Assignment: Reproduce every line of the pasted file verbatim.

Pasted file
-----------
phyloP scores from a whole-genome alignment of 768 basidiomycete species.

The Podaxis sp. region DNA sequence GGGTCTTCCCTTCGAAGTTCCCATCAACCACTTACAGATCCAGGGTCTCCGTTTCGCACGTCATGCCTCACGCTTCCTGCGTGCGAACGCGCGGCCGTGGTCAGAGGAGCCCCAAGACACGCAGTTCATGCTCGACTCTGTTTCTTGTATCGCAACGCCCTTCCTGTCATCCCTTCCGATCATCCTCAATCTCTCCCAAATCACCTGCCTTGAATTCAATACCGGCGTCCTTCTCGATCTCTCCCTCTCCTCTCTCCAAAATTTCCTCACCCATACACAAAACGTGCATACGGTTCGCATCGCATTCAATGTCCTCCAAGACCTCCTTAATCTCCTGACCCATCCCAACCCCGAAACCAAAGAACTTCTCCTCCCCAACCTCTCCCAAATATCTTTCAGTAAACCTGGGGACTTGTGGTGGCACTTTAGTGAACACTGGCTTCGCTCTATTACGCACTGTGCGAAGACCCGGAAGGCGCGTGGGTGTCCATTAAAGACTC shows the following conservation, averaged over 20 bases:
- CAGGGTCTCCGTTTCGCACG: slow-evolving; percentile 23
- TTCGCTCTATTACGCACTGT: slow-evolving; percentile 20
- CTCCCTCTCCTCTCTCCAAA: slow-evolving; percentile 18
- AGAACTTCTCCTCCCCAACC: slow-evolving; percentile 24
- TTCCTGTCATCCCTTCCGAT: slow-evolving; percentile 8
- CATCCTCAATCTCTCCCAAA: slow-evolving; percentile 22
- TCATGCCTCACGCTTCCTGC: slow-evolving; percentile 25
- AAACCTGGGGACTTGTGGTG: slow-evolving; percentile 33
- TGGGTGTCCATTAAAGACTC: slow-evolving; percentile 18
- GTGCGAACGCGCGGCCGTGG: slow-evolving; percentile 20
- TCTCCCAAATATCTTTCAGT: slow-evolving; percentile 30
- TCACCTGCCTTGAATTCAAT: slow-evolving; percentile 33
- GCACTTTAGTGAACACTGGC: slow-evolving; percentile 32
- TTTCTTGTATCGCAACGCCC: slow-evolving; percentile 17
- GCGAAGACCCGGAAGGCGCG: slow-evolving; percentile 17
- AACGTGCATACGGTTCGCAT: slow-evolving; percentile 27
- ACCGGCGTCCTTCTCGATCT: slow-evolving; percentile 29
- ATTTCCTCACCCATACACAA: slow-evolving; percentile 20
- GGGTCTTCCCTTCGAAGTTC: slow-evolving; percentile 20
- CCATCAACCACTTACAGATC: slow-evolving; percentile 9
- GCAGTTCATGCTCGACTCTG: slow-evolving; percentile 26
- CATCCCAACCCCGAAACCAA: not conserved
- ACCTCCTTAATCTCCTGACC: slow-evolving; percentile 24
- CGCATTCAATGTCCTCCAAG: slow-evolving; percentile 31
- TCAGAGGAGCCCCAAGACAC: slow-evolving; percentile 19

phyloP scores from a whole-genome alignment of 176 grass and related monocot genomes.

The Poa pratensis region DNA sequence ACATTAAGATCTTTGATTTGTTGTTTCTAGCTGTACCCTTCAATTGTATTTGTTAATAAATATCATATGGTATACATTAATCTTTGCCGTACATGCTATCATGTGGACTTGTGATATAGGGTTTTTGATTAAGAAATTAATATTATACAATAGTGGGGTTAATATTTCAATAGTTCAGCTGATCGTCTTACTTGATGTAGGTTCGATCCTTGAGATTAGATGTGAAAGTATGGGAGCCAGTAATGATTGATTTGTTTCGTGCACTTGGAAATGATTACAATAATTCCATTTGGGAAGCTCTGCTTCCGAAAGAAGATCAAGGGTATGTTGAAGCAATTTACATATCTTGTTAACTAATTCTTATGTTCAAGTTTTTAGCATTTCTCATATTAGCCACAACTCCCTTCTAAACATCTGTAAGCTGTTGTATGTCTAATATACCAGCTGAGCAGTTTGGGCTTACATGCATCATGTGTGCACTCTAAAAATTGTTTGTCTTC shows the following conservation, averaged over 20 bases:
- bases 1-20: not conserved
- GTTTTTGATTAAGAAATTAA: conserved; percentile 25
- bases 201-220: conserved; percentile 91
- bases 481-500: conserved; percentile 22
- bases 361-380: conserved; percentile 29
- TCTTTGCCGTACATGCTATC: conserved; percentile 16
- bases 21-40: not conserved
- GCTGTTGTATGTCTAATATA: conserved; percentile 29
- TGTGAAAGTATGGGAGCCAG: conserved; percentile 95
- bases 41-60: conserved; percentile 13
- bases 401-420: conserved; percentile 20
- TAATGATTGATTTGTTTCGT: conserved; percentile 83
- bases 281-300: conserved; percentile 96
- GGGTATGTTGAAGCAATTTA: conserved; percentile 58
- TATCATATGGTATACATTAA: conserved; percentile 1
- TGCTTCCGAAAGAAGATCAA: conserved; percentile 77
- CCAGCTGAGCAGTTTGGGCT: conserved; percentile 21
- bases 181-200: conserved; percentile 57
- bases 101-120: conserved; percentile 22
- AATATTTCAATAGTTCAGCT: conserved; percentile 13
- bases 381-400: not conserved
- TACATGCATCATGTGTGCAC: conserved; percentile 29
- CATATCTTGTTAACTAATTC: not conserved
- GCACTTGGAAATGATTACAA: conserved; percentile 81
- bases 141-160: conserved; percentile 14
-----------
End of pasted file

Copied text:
phyloP scores from a whole-genome alignment of 768 basidiomycete species.

The Podaxis sp. region DNA sequence GGGTCTTCCCTTCGAAGTTCCCATCAACCACTTACAGATCCAGGGTCTCCGTTTCGCACGTCATGCCTCACGCTTCCTGCGTGCGAACGCGCGGCCGTGGTCAGAGGAGCCCCAAGACACGCAGTTCATGCTCGACTCTGTTTCTTGTATCGCAACGCCCTTCCTGTCATCCCTTCCGATCATCCTCAATCTCTCCCAAATCACCTGCCTTGAATTCAATACCGGCGTCCTTCTCGATCTCTCCCTCTCCTCTCTCCAAAATTTCCTCACCCATACACAAAACGTGCATACGGTTCGCATCGCATTCAATGTCCTCCAAGACCTCCTTAATCTCCTGACCCATCCCAACCCCGAAACCAAAGAACTTCTCCTCCCCAACCTCTCCCAAATATCTTTCAGTAAACCTGGGGACTTGTGGTGGCACTTTAGTGAACACTGGCTTCGCTCTATTACGCACTGTGCGAAGACCCGGAAGGCGCGTGGGTGTCCATTAAAGACTC shows the following conservation, averaged over 20 bases:
- CAGGGTCTCCGTTTCGCACG: slow-evolving; percentile 23
- TTCGCTCTATTACGCACTGT: slow-evolving; percentile 20
- CTCCCTCTCCTCTCTCCAAA: slow-evolving; percentile 18
- AGAACTTCTCCTCCCCAACC: slow-evolving; percentile 24
- TTCCTGTCATCCCTTCCGAT: slow-evolving; percentile 8
- CATCCTCAATCTCTCCCAAA: slow-evolving; percentile 22
- TCATGCCTCACGCTTCCTGC: slow-evolving; percentile 25
- AAACCTGGGGACTTGTGGTG: slow-evolving; percentile 33
- TGGGTGTCCATTAAAGACTC: slow-evolving; percentile 18
- GTGCGAACGCGCGGCCGTGG: slow-evolving; percentile 20
- TCTCCCAAATATCTTTCAGT: slow-evolving; percentile 30
- TCACCTGCCTTGAATTCAAT: slow-evolving; percentile 33
- GCACTTTAGTGAACACTGGC: slow-evolving; percentile 32
- TTTCTTGTATCGCAACGCCC: slow-evolving; percentile 17
- GCGAAGACCCGGAAGGCGCG: slow-evolving; percentile 17
- AACGTGCATACGGTTCGCAT: slow-evolving; percentile 27
- ACCGGCGTCCTTCTCGATCT: slow-evolving; percentile 29
- ATTTCCTCACCCATACACAA: slow-evolving; percentile 20
- GGGTCTTCCCTTCGAAGTTC: slow-evolving; percentile 20
- CCATCAACCACTTACAGATC: slow-evolving; percentile 9
- GCAGTTCATGCTCGACTCTG: slow-evolving; percentile 26
- CATCCCAACCCCGAAACCAA: not conserved
- ACCTCCTTAATCTCCTGACC: slow-evolving; percentile 24
- CGCATTCAATGTCCTCCAAG: slow-evolving; percentile 31
- TCAGAGGAGCCCCAAGACAC: slow-evolving; percentile 19

phyloP scores from a whole-genome alignment of 176 grass and related monocot genomes.

The Poa pratensis region DNA sequence ACATTAAGATCTTTGATTTGTTGTTTCTAGCTGTACCCTTCAATTGTATTTGTTAATAAATATCATATGGTATACATTAATCTTTGCCGTACATGCTATCATGTGGACTTGTGATATAGGGTTTTTGATTAAGAAATTAATATTATACAATAGTGGGGTTAATATTTCAATAGTTCAGCTGATCGTCTTACTTGATGTAGGTTCGATCCTTGAGATTAGATGTGAAAGTATGGGAGCCAGTAATGATTGATTTGTTTCGTGCACTTGGAAATGATTACAATAATTCCATTTGGGAAGCTCTGCTTCCGAAAGAAGATCAAGGGTATGTTGAAGCAATTTACATATCTTGTTAACTAATTCTTATGTTCAAGTTTTTAGCATTTCTCATATTAGCCACAACTCCCTTCTAAACATCTGTAAGCTGTTGTATGTCTAATATACCAGCTGAGCAGTTTGGGCTTACATGCATCATGTGTGCACTCTAAAAATTGTTTGTCTTC shows the following conservation, averaged over 20 bases:
- bases 1-20: not conserved
- GTTTTTGATTAAGAAATTAA: conserved; percentile 25
- bases 201-220: conserved; percentile 91
- bases 481-500: conserved; percentile 22
- bases 361-380: conserved; percentile 29
- TCTTTGCCGTACATGCTATC: conserved; percentile 16
- bases 21-40: not conserved
- GCTGTTGTATGTCTAATATA: conserved; percentile 29
- TGTGAAAGTATGGGAGCCAG: conserved; percentile 95
- bases 41-60: conserved; percentile 13
- bases 401-420: conserved; percentile 20
- TAATGATTGATTTGTTTCGT: conserved; percentile 83
- bases 281-300: conserved; percentile 96
- GGGTATGTTGAAGCAATTTA: conserved; percentile 58
- TATCATATGGTATACATTAA: conserved; percentile 1
- TGCTTCCGAAAGAAGATCAA: conserved; percentile 77
- CCAGCTGAGCAGTTTGGGCT: conserved; percentile 21
- bases 181-200: conserved; percentile 57
- bases 101-120: conserved; percentile 22
- AATATTTCAATAGTTCAGCT: conserved; percentile 13
- bases 381-400: not conserved
- TACATGCATCATGTGTGCAC: conserved; percentile 29
- CATATCTTGTTAACTAATTC: not conserved
- GCACTTGGAAATGATTACAA: conserved; percentile 81
- bases 141-160: conserved; percentile 14